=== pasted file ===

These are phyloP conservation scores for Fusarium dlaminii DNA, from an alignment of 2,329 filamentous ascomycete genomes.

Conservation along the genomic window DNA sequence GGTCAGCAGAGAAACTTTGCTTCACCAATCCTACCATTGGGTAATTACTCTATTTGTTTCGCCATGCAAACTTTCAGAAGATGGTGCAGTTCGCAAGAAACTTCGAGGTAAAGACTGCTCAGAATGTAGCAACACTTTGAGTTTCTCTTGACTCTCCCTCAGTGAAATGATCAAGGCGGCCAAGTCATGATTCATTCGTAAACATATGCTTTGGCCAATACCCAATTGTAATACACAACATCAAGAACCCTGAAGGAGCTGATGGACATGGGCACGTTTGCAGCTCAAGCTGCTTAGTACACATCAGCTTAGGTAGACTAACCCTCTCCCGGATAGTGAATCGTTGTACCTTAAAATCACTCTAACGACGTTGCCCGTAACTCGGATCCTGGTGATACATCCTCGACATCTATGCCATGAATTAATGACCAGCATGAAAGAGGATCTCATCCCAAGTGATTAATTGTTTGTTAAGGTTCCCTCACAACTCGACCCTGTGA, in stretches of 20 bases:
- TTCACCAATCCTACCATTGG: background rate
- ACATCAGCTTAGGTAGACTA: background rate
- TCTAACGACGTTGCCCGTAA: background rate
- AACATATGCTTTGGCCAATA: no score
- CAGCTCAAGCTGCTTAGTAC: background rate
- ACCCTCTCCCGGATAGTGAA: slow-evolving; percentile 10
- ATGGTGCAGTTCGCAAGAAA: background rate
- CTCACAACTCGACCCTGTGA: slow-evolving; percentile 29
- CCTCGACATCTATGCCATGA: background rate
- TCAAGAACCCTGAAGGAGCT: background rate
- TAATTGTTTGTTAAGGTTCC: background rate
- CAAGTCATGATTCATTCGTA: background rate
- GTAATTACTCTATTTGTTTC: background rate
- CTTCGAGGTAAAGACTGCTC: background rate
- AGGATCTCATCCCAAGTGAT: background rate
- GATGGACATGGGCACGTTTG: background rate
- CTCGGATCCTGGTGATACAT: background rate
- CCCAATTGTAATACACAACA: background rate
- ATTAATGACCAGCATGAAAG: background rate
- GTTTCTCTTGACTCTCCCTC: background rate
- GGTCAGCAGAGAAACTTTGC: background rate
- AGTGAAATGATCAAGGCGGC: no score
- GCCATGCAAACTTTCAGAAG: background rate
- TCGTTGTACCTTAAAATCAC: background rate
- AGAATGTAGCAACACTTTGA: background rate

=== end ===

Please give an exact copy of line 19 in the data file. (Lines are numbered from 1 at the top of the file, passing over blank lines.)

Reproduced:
- CTCGGATCCTGGTGATACAT: background rate